meditation (Lutz et al., 2008; Travis and Shear, 2010; Vago and Silbersweig, 2012; Craigmyle, 2013; Josipovic, 2014; Tang et al., 2015a).
    Results point to increased flexibility and efficiency of the brain's
    networks, and to enhanced functional and structural integration among
    their nodes (Braboszcz et al., 2013; Luders et al., 2013; Tang et al., 2015a). ...

  • edited December 2015
    I notice that the old OpenBCI 32 bit board was able to read out 8 channels. Why did this new iteration drop to 4 channels? What is the cost involved in creating boards with more readout channels?
  • wjcroftwjcroft Mount Shasta, CA
    The V3 chipKIT board uses the Texas Instruments ADS1299. It will continue to be available.

    The Ganglion is a much lower cost solution, using a different chipset with fewer channels.
  • edited December 2015
    wjcroft, do you know how much benefit can be gained from increasing the number of electrode channels? You mention that having a large number of channels is mainly good for performing 3D localization, and that a lot of applications can be achieved with only a small number of electrodes. However, wouldn't better 3D localization allow for better removal of things like EMG signals, which are a large impediment to clean EEG readout? That is, if you can tell that a signal is really coming from say the visual cortex, rather than the face, then that seems like that would be extremely useful in actual applications.

    I'm not saying that a 100-channel system is feasible commercially, but I'm just wondering how big of a difference the channel number actually makes. Obviously right now we don't have any systems really capable of responding to brain signals in real time, at least not to the degree where you could e.g. move a robot hand as though it were your own. Would you say the limitation is channel number, measurement noise, or instead something more intrinsic, like the attenuation of signal through the skull? What would you say the bottleneck is?
  • wjcroftwjcroft Mount Shasta, CA
    BOF, hi.

    Much neurofeedback is done with only 2 or 4 channels. The neurofeedback I do is with 4 or less channels. All of these respond in real time.

    Source localization may eventually take hold in the consumer / Maker market, but the current weak link is in dry headsets with even coverage of the head. And 19 or more channels. Source localization IS widely in use already in research, clinical, commercial applications; those markets that can afford it.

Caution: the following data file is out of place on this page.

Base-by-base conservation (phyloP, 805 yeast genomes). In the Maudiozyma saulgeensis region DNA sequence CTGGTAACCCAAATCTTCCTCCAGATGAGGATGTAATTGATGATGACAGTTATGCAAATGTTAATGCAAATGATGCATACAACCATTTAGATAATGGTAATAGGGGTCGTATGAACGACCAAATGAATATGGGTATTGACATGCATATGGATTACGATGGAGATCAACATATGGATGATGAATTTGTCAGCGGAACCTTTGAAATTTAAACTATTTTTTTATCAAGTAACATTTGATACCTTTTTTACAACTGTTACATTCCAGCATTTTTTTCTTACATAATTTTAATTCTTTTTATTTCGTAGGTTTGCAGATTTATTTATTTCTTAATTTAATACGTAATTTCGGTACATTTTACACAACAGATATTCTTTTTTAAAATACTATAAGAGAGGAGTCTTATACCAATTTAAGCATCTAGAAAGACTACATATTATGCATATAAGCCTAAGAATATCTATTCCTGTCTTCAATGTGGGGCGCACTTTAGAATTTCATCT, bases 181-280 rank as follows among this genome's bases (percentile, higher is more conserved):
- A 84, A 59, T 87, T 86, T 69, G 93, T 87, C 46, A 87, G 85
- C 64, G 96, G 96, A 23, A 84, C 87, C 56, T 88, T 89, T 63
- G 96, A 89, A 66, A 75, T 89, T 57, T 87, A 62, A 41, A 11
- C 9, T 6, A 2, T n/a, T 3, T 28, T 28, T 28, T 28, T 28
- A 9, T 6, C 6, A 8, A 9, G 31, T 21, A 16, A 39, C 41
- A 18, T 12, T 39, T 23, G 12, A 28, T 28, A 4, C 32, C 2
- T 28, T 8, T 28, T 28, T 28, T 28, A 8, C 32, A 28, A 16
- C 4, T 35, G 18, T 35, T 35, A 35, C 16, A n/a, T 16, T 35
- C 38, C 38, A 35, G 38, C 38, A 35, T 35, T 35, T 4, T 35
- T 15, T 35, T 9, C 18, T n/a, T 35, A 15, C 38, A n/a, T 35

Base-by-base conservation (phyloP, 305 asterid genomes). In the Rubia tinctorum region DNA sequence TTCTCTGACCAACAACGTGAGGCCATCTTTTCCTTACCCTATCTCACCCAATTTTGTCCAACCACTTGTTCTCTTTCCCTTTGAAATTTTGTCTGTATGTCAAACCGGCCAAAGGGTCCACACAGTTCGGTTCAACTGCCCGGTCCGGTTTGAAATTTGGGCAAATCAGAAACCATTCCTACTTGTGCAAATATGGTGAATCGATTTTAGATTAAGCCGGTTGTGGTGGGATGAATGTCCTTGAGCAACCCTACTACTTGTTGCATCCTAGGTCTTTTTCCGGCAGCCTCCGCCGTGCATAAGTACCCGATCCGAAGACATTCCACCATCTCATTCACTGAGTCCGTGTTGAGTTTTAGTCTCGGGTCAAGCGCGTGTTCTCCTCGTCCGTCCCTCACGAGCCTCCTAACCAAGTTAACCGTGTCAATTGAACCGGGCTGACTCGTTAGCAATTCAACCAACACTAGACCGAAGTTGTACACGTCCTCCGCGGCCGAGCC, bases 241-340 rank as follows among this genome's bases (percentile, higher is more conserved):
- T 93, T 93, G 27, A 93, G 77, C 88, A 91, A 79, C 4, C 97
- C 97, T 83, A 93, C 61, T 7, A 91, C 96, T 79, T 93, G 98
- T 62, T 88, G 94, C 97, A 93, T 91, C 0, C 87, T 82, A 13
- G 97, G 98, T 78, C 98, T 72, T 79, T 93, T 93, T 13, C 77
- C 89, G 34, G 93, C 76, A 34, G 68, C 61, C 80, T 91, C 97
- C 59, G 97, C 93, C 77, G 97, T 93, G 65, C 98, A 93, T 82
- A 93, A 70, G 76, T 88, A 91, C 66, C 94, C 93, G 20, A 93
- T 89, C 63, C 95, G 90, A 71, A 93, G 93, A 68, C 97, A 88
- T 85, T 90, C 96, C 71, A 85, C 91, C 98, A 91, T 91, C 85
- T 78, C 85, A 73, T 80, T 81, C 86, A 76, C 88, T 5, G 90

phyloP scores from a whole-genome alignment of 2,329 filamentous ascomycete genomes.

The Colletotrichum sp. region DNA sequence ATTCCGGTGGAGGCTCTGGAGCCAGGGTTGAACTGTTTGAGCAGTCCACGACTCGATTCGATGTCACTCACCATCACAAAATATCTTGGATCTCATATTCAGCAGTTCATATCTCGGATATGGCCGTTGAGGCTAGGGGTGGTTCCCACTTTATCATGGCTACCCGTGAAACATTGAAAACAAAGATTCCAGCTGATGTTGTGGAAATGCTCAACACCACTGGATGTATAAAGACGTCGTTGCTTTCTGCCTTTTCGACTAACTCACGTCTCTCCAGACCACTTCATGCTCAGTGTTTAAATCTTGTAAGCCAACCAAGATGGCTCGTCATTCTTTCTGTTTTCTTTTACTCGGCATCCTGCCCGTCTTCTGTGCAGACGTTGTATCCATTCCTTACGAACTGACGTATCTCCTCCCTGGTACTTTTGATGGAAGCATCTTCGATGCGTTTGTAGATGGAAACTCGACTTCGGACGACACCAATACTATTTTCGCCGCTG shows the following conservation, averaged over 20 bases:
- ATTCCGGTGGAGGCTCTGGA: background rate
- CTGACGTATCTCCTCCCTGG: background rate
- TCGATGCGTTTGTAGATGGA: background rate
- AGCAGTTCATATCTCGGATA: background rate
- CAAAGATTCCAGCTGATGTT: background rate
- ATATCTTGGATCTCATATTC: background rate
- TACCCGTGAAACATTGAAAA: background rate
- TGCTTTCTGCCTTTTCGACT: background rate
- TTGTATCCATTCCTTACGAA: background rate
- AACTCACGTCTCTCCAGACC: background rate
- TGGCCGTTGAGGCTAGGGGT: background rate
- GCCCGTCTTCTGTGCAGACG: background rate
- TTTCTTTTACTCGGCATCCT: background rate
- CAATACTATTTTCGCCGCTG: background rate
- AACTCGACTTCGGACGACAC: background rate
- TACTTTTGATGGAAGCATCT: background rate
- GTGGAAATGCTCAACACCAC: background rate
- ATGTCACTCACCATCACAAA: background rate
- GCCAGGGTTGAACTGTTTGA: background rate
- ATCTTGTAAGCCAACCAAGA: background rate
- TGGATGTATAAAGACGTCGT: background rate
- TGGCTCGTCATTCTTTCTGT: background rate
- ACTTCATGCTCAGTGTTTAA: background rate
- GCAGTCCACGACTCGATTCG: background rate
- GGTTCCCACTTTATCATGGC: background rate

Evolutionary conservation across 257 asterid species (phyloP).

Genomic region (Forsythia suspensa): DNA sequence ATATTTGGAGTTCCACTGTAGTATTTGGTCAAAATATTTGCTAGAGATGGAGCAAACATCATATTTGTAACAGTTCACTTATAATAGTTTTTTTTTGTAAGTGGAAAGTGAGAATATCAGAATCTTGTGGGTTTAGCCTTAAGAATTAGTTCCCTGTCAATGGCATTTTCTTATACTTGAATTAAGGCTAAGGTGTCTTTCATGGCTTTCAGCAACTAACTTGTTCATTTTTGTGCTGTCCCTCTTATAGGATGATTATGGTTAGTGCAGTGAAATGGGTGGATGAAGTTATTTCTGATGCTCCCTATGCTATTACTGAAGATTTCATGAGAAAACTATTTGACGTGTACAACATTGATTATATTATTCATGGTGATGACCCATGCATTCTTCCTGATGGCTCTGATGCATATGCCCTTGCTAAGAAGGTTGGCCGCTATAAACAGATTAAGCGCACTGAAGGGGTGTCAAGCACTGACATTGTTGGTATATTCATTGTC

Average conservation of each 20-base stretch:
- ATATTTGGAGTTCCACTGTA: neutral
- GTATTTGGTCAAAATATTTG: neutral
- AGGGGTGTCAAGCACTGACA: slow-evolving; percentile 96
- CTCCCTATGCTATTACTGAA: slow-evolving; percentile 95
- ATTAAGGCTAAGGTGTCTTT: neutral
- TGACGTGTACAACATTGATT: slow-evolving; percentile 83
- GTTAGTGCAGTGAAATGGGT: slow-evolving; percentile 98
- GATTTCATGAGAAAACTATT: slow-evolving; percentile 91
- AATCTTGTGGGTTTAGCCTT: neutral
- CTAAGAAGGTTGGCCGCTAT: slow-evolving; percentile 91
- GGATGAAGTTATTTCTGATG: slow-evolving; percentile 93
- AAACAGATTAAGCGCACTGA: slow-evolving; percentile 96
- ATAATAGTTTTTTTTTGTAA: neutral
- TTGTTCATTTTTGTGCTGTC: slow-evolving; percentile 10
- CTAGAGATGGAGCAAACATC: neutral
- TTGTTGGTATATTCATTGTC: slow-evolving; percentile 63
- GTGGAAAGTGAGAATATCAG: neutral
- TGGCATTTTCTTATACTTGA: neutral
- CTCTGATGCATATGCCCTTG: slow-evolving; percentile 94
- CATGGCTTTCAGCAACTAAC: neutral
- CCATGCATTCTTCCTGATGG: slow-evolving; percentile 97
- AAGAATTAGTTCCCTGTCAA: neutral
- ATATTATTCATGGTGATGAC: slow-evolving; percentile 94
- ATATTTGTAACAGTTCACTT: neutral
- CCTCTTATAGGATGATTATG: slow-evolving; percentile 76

BCI systems respond in real time. Look around for the threads on the OpenViBE P300 speller and motor imagery. These are not using source localization but rather training on feature extraction. They are also running with a small number of channels, 8 or 16. See the OpenViBE site for more examples.

    There are existing BCIs controlling robot hands done with cEEG cortical arrays implanted beneath the skull. Dean Kamen (DEKA / DARPA) is working in this area.

    See this post for some links on eye blink artifact removal, without large numbers of channels or source localization,


  • edited December 2015
    Hi wjcroft,

    Thanks for the response. I am aware of techniques such as P300 and SSEVP, but I consider those techniques to be somewhat clunky, because you have to keep your attention on a flashing screen, and you can only read out a small number of commands per second. By real time response, I was referring to the fact that in higher-resolution imaging techniques such as fMRI, a researcher can see exactly which parts of a patient's brain light up when the patient thinks about different concepts such as e.g. moving a left arm versus moving a right arm. If EEG had similar resolution, a user could think about moving left or right directly when moving a quadcopter, for example, instead of having to look at a flashing left or right arrow.

    Could you point me to a good paper where source localization has been used? I want to see what the technology is capable of. And if I understand correctly, you say that the current limitation for consumers is a headset with a large number of channels? What would be the difficulties involved in taking the OpenBCI headset and just adding more data acquisition boards? Naively, if I just had five or six of them stacked on top of each other, couldn't I read out that many more signals?
  • wjcroftwjcroft Mount Shasta, CA
    edited December 2015

    The current V3 chipKIT board has a serial port data thruput issue between the main chipKIT processor and the onboard RFduino. This is currently limiting the number of channels that can be stacked. Several other threads on the forum discuss this, use the search box.